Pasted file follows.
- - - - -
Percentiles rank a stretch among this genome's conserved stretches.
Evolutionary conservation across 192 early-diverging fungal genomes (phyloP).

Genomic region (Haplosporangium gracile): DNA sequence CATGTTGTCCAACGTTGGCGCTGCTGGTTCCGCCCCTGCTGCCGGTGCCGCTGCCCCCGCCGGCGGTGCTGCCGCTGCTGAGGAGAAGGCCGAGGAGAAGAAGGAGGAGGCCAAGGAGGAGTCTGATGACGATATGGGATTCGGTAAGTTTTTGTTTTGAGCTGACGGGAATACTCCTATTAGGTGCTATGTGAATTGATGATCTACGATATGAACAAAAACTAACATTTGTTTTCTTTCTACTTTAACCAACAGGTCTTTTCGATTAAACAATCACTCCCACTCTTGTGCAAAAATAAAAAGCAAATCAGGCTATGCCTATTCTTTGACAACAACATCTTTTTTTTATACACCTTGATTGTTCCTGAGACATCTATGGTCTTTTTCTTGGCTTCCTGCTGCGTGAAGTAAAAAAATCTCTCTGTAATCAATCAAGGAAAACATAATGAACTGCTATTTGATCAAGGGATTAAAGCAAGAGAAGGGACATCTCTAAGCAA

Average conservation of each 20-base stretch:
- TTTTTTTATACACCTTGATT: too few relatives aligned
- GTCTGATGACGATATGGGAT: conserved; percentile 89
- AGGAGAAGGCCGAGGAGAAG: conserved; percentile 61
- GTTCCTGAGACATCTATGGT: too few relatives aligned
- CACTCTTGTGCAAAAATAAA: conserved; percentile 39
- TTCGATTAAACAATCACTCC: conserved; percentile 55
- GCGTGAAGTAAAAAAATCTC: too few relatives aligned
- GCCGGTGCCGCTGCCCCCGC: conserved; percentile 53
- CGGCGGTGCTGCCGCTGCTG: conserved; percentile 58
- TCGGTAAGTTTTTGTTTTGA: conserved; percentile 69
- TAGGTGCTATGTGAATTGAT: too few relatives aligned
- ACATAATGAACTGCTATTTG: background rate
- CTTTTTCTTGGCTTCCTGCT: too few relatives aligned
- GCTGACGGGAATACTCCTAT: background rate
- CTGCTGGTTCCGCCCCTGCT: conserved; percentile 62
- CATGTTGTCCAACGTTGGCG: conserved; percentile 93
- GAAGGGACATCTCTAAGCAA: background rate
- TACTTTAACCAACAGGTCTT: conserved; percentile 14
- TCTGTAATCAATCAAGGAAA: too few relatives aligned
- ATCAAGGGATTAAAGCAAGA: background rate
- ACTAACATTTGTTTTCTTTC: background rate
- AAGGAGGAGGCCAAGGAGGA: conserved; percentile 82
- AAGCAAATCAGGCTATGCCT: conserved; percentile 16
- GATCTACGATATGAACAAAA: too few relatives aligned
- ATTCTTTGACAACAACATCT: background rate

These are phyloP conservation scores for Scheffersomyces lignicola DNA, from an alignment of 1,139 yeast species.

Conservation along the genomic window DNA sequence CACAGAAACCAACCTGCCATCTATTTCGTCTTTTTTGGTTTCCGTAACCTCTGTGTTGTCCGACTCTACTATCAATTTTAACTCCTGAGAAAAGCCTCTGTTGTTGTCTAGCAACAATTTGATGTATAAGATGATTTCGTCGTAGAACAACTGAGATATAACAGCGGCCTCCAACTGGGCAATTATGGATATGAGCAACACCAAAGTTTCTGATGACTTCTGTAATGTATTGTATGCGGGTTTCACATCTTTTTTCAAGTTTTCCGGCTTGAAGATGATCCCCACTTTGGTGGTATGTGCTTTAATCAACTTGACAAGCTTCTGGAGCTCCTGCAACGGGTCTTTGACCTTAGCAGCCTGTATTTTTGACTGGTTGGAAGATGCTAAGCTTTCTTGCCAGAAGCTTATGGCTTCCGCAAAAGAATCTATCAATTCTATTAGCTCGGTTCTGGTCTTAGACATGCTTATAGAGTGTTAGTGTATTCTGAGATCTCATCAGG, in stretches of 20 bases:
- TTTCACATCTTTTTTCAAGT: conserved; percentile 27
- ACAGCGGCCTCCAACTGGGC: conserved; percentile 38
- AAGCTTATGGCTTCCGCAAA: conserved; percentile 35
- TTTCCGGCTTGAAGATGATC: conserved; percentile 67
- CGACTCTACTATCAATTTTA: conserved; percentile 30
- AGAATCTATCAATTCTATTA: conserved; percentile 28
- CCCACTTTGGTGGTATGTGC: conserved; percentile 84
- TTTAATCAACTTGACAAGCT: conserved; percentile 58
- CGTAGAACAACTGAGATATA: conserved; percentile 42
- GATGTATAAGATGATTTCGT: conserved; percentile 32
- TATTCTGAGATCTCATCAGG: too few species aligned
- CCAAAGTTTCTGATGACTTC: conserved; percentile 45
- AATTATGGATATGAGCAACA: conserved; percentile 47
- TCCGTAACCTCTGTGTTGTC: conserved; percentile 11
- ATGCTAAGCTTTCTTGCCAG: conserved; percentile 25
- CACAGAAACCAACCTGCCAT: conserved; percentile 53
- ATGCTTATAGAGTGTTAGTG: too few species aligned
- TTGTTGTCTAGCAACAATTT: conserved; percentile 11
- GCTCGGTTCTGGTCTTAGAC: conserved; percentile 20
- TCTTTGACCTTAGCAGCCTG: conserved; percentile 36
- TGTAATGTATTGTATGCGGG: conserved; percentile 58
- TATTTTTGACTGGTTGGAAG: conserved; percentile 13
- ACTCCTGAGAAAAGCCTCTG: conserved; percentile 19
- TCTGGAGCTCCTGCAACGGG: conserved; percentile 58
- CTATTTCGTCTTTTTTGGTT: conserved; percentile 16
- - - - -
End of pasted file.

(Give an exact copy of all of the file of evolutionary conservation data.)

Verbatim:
Percentiles rank a stretch among this genome's conserved stretches.
Evolutionary conservation across 192 early-diverging fungal genomes (phyloP).

Genomic region (Haplosporangium gracile): DNA sequence CATGTTGTCCAACGTTGGCGCTGCTGGTTCCGCCCCTGCTGCCGGTGCCGCTGCCCCCGCCGGCGGTGCTGCCGCTGCTGAGGAGAAGGCCGAGGAGAAGAAGGAGGAGGCCAAGGAGGAGTCTGATGACGATATGGGATTCGGTAAGTTTTTGTTTTGAGCTGACGGGAATACTCCTATTAGGTGCTATGTGAATTGATGATCTACGATATGAACAAAAACTAACATTTGTTTTCTTTCTACTTTAACCAACAGGTCTTTTCGATTAAACAATCACTCCCACTCTTGTGCAAAAATAAAAAGCAAATCAGGCTATGCCTATTCTTTGACAACAACATCTTTTTTTTATACACCTTGATTGTTCCTGAGACATCTATGGTCTTTTTCTTGGCTTCCTGCTGCGTGAAGTAAAAAAATCTCTCTGTAATCAATCAAGGAAAACATAATGAACTGCTATTTGATCAAGGGATTAAAGCAAGAGAAGGGACATCTCTAAGCAA

Average conservation of each 20-base stretch:
- TTTTTTTATACACCTTGATT: too few relatives aligned
- GTCTGATGACGATATGGGAT: conserved; percentile 89
- AGGAGAAGGCCGAGGAGAAG: conserved; percentile 61
- GTTCCTGAGACATCTATGGT: too few relatives aligned
- CACTCTTGTGCAAAAATAAA: conserved; percentile 39
- TTCGATTAAACAATCACTCC: conserved; percentile 55
- GCGTGAAGTAAAAAAATCTC: too few relatives aligned
- GCCGGTGCCGCTGCCCCCGC: conserved; percentile 53
- CGGCGGTGCTGCCGCTGCTG: conserved; percentile 58
- TCGGTAAGTTTTTGTTTTGA: conserved; percentile 69
- TAGGTGCTATGTGAATTGAT: too few relatives aligned
- ACATAATGAACTGCTATTTG: background rate
- CTTTTTCTTGGCTTCCTGCT: too few relatives aligned
- GCTGACGGGAATACTCCTAT: background rate
- CTGCTGGTTCCGCCCCTGCT: conserved; percentile 62
- CATGTTGTCCAACGTTGGCG: conserved; percentile 93
- GAAGGGACATCTCTAAGCAA: background rate
- TACTTTAACCAACAGGTCTT: conserved; percentile 14
- TCTGTAATCAATCAAGGAAA: too few relatives aligned
- ATCAAGGGATTAAAGCAAGA: background rate
- ACTAACATTTGTTTTCTTTC: background rate
- AAGGAGGAGGCCAAGGAGGA: conserved; percentile 82
- AAGCAAATCAGGCTATGCCT: conserved; percentile 16
- GATCTACGATATGAACAAAA: too few relatives aligned
- ATTCTTTGACAACAACATCT: background rate

These are phyloP conservation scores for Scheffersomyces lignicola DNA, from an alignment of 1,139 yeast species.

Conservation along the genomic window DNA sequence CACAGAAACCAACCTGCCATCTATTTCGTCTTTTTTGGTTTCCGTAACCTCTGTGTTGTCCGACTCTACTATCAATTTTAACTCCTGAGAAAAGCCTCTGTTGTTGTCTAGCAACAATTTGATGTATAAGATGATTTCGTCGTAGAACAACTGAGATATAACAGCGGCCTCCAACTGGGCAATTATGGATATGAGCAACACCAAAGTTTCTGATGACTTCTGTAATGTATTGTATGCGGGTTTCACATCTTTTTTCAAGTTTTCCGGCTTGAAGATGATCCCCACTTTGGTGGTATGTGCTTTAATCAACTTGACAAGCTTCTGGAGCTCCTGCAACGGGTCTTTGACCTTAGCAGCCTGTATTTTTGACTGGTTGGAAGATGCTAAGCTTTCTTGCCAGAAGCTTATGGCTTCCGCAAAAGAATCTATCAATTCTATTAGCTCGGTTCTGGTCTTAGACATGCTTATAGAGTGTTAGTGTATTCTGAGATCTCATCAGG, in stretches of 20 bases:
- TTTCACATCTTTTTTCAAGT: conserved; percentile 27
- ACAGCGGCCTCCAACTGGGC: conserved; percentile 38
- AAGCTTATGGCTTCCGCAAA: conserved; percentile 35
- TTTCCGGCTTGAAGATGATC: conserved; percentile 67
- CGACTCTACTATCAATTTTA: conserved; percentile 30
- AGAATCTATCAATTCTATTA: conserved; percentile 28
- CCCACTTTGGTGGTATGTGC: conserved; percentile 84
- TTTAATCAACTTGACAAGCT: conserved; percentile 58
- CGTAGAACAACTGAGATATA: conserved; percentile 42
- GATGTATAAGATGATTTCGT: conserved; percentile 32
- TATTCTGAGATCTCATCAGG: too few species aligned
- CCAAAGTTTCTGATGACTTC: conserved; percentile 45
- AATTATGGATATGAGCAACA: conserved; percentile 47
- TCCGTAACCTCTGTGTTGTC: conserved; percentile 11
- ATGCTAAGCTTTCTTGCCAG: conserved; percentile 25
- CACAGAAACCAACCTGCCAT: conserved; percentile 53
- ATGCTTATAGAGTGTTAGTG: too few species aligned
- TTGTTGTCTAGCAACAATTT: conserved; percentile 11
- GCTCGGTTCTGGTCTTAGAC: conserved; percentile 20
- TCTTTGACCTTAGCAGCCTG: conserved; percentile 36
- TGTAATGTATTGTATGCGGG: conserved; percentile 58
- TATTTTTGACTGGTTGGAAG: conserved; percentile 13
- ACTCCTGAGAAAAGCCTCTG: conserved; percentile 19
- TCTGGAGCTCCTGCAACGGG: conserved; percentile 58
- CTATTTCGTCTTTTTTGGTT: conserved; percentile 16